Elizabeth Warren promises to tackle the Trump administration’s ‘corruption and incompetence’ on day one if elected

Democratic presidential candidate Senator Elizabeth Warren.
Democratic presidential candidate Senator Elizabeth Warren.Jessica Rinaldi/Globe Staff

If elected president, Senator Elizabeth Warren on Tuesday promised to take “aggressive steps” to erase the Trump administration’s influence on the federal government her first day in office.

Warren’s plan details how she would clean out what she called “the corruption that has infected the government” by asking all political appointees to resign and by directing the Justice Department to appoint an independent task force to investigate corruption that took place during the Trump administration. She warned that President Trump was unlikely to make the transition to a Democratic administration smooth, saying “his vindictive actions as president suggest that he is likely to do everything he can to undermine the next president."


“We cannot assume that everything will be fine once Donald Trump leaves office,” she said.

Warren issued the plan, which builds off other anti-corruption proposals she has put at the center of her campaign, as Trump’s impeachment trial for abuse of power and obstruction of Congress was set to begin Tuesday in the Senate.

Warren said removing Trump donors and political allies from high-ranking positions and replacing them with “capable officials committed to putting the public interest first” would be one of her top priorities. She said she would ask all political appointees, including US Attorneys, to resign on her first day in office as long as doing so wouldn’t endanger national security.

Her proposed Justice Department task force would investigate Trump administration officials for potential violations of federal bribery and insider trading laws. Warren also said she won’t hesitate to use her for-cause removal authority for heads of independent agencies who neglect their duties or engage in malfeasance while in office.

Warren is also promising to announce her Cabinet choices by Dec. 1, 2020, and top nominations by Dec. 15 in order to fully staff the White House by Inauguration day on Jan. 20, 2021.


“Unlike previous transitions, we will not be able to assume good faith cooperation on the part of the outgoing administration...” she said. “There will be no time to lose in putting teams in place to address the crises this administration has brought on our country — and to take action on the extraordinary challenges that the American people face.”

Former President Barack Obama holds the record for the most nominations ready for confirmation on the first day of a presidency at 35, but Warren said Tuesday she plans to beat that.

Warren said she would ensure her White House is corruption-free by ending the “revolving door” between corporations and the government and by building an administration that “reflects the experiences of diversity of our country.”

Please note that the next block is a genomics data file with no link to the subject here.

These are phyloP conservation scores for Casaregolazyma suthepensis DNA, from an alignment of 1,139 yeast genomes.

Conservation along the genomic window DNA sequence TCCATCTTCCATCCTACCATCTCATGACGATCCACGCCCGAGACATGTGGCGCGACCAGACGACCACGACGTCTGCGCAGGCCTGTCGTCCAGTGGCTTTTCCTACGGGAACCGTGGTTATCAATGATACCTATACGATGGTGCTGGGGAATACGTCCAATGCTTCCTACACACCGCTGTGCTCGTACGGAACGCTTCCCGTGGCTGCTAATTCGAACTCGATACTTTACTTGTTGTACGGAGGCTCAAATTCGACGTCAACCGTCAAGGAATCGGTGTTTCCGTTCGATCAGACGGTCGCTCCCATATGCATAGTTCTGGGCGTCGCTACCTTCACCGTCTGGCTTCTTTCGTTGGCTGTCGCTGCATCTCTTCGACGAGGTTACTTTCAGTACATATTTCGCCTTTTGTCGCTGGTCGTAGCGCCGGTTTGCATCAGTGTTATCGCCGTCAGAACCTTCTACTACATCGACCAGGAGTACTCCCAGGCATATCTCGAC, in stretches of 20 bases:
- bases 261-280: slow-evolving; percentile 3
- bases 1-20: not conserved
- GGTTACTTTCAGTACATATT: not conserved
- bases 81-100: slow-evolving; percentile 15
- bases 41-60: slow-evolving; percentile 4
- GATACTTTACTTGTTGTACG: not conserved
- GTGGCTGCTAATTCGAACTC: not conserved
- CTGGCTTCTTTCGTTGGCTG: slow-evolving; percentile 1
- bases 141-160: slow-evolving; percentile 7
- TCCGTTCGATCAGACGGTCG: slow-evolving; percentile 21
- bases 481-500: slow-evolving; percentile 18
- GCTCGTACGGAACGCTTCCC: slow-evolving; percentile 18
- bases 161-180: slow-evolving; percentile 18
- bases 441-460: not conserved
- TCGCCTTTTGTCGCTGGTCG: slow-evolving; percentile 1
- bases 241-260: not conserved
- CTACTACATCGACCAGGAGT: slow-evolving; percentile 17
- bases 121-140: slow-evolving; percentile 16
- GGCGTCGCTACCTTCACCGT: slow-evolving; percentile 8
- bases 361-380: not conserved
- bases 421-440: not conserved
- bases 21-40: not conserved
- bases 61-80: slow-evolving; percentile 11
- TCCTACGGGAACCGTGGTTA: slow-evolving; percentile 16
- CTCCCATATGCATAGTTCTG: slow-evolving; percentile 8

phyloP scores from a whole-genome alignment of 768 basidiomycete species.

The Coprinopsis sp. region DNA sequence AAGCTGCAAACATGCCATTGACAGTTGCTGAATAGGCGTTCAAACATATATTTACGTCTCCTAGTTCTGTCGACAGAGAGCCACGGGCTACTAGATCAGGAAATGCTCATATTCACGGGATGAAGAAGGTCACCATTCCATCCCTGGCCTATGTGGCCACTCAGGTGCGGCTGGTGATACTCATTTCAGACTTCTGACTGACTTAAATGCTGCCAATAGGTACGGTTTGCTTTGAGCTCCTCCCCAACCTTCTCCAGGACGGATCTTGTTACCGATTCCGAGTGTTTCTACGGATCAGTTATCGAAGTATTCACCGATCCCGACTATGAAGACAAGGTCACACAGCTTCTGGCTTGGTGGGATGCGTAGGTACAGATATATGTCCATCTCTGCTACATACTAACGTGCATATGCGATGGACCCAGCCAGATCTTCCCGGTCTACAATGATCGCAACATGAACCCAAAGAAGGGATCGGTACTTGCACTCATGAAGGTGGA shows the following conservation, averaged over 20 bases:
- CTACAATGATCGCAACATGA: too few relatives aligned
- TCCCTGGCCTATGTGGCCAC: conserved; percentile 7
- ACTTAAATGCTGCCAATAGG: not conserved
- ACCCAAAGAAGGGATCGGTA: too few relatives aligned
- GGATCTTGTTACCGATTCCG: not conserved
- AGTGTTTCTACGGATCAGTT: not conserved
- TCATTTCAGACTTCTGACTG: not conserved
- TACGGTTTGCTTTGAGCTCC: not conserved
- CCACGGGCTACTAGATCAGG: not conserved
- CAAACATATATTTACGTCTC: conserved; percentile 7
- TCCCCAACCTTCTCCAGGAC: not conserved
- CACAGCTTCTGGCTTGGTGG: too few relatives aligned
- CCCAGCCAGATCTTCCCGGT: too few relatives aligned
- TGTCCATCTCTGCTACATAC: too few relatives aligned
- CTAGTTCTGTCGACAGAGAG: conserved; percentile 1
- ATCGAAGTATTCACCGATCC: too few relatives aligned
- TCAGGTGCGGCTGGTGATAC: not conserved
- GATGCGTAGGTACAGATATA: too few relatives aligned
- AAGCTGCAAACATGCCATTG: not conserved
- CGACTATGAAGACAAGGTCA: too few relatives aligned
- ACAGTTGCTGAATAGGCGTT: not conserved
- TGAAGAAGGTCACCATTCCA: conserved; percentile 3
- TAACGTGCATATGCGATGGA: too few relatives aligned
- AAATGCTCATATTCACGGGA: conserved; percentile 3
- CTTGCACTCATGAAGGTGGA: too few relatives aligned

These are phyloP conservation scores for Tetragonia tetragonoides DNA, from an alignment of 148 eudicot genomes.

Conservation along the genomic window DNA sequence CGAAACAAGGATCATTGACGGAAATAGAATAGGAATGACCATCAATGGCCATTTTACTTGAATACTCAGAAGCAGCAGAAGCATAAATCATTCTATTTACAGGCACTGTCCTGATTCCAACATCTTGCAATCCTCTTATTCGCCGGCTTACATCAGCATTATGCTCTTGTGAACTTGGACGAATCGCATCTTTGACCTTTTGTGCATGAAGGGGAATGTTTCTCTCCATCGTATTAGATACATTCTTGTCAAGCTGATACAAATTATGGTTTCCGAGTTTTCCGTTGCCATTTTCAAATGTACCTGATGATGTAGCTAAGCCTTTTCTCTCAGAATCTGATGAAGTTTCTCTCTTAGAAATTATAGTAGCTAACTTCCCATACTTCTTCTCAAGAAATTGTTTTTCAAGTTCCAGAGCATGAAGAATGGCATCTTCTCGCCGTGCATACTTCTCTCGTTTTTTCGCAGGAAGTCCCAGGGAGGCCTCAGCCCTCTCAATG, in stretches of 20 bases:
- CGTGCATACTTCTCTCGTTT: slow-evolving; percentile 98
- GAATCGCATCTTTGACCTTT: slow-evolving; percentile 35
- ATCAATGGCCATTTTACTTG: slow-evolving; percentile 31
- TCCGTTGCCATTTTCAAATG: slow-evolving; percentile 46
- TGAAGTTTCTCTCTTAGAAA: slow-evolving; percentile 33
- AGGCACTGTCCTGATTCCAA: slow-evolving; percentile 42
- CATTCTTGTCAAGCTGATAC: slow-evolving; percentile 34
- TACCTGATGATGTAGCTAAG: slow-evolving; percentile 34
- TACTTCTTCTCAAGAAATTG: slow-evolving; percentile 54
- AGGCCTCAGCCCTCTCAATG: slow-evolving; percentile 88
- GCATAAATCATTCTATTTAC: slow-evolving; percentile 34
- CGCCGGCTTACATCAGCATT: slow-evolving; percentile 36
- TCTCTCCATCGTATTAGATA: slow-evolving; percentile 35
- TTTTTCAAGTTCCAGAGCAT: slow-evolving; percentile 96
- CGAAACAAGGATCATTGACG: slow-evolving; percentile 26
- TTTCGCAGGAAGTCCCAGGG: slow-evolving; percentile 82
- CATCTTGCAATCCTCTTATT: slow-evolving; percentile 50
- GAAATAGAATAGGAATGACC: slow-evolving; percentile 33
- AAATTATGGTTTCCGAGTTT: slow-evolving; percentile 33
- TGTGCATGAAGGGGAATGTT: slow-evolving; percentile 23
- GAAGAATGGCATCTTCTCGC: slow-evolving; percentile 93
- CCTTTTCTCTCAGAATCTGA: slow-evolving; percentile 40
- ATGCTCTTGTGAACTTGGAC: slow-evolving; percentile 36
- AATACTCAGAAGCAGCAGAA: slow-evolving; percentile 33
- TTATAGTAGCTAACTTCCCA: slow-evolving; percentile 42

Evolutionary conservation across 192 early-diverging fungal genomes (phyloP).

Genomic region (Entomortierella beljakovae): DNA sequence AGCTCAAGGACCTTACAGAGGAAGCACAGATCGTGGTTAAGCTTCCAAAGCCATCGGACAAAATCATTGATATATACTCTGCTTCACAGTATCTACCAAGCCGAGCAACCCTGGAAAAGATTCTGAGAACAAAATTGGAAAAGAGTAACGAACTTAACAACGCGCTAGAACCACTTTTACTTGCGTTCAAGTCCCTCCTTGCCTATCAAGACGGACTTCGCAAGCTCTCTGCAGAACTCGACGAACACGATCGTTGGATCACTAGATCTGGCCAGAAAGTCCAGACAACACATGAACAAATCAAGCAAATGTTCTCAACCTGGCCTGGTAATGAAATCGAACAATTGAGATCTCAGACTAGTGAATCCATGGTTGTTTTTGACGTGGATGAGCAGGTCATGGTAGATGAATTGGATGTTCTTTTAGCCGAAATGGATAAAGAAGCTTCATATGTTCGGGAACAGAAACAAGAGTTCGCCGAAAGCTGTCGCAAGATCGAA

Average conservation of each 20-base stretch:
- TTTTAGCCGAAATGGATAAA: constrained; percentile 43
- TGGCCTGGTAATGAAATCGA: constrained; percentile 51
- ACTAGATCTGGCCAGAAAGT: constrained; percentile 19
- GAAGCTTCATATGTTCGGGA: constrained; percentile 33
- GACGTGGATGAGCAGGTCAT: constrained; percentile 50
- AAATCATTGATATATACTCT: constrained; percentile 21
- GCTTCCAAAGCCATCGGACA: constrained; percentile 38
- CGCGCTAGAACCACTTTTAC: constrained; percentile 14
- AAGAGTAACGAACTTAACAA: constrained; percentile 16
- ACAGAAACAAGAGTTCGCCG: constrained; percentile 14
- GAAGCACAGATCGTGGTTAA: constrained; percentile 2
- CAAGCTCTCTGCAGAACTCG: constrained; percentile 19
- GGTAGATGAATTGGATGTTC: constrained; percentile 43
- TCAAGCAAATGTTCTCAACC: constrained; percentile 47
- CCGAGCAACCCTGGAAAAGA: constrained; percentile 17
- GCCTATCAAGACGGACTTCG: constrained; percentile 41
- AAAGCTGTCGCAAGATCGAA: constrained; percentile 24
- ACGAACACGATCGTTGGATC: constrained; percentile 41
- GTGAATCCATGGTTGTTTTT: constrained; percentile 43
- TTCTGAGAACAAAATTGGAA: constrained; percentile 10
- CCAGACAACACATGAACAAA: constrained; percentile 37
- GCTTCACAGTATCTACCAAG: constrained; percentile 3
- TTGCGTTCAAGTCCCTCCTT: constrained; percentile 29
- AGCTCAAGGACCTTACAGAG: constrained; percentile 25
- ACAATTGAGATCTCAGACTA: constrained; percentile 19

In 2018, Warren introduced anti-corruption legislation aimed at ridding policymaking from the “corrupting influence of money.” She said Tuesday her first priority as president would be to pass that legislation.

Even beyond legislation, Warren said she will take steps in her own administration to root out corruption by not hiring any current lobbyists. If a job candidate has served as a corporate lobbyist in the past, Warren said she will require a six-year “cooling off period." Any waivers or exceptions to this rule will be made public, she said.

Additionally, a Warren administration wouldn’t hire employees of for-profit federal contractors unless Warren personally makes an exception “in the national interest.” She also said she would retroactively end corrupt federal contracting agreements from the Trump administration.


Warren vowed to not hire executives from companies that have broken federal law or are under investigation within six years. She said she would also require administration officials to divest from any investments that federal ethics officials deem able to be influenced by the employee’s agency.

Past presidents have issued ethics pledges at the outset, but haven’t always been able to live up to their promises. Warren said her plan is different because it leaves less room for loopholes by expanding the definition of “lobbyist” to include anyone who is hired to influence government and by extending these rules to all executive branch employees, not just political appointees.

The new plan also outlines Warren’s goals for “a government that reflects the energy and diversity of America," including a Secretary of Labor who has been a labor leader and a Secretary of Agriculture who has a “demonstrated commitment to advocating for Black farmers.”

Warren also pledged to fill at least half of her Cabinet with women and non-binary people whose gender identity is not strictly male or female. She is pledging LGBTQ+ representation across all levels of government and an effort to diversify recruitment for government jobs by targeting Historically Black Colleges and Universities, Tribal Colleges and Universities and Hispanic Serving Institutions.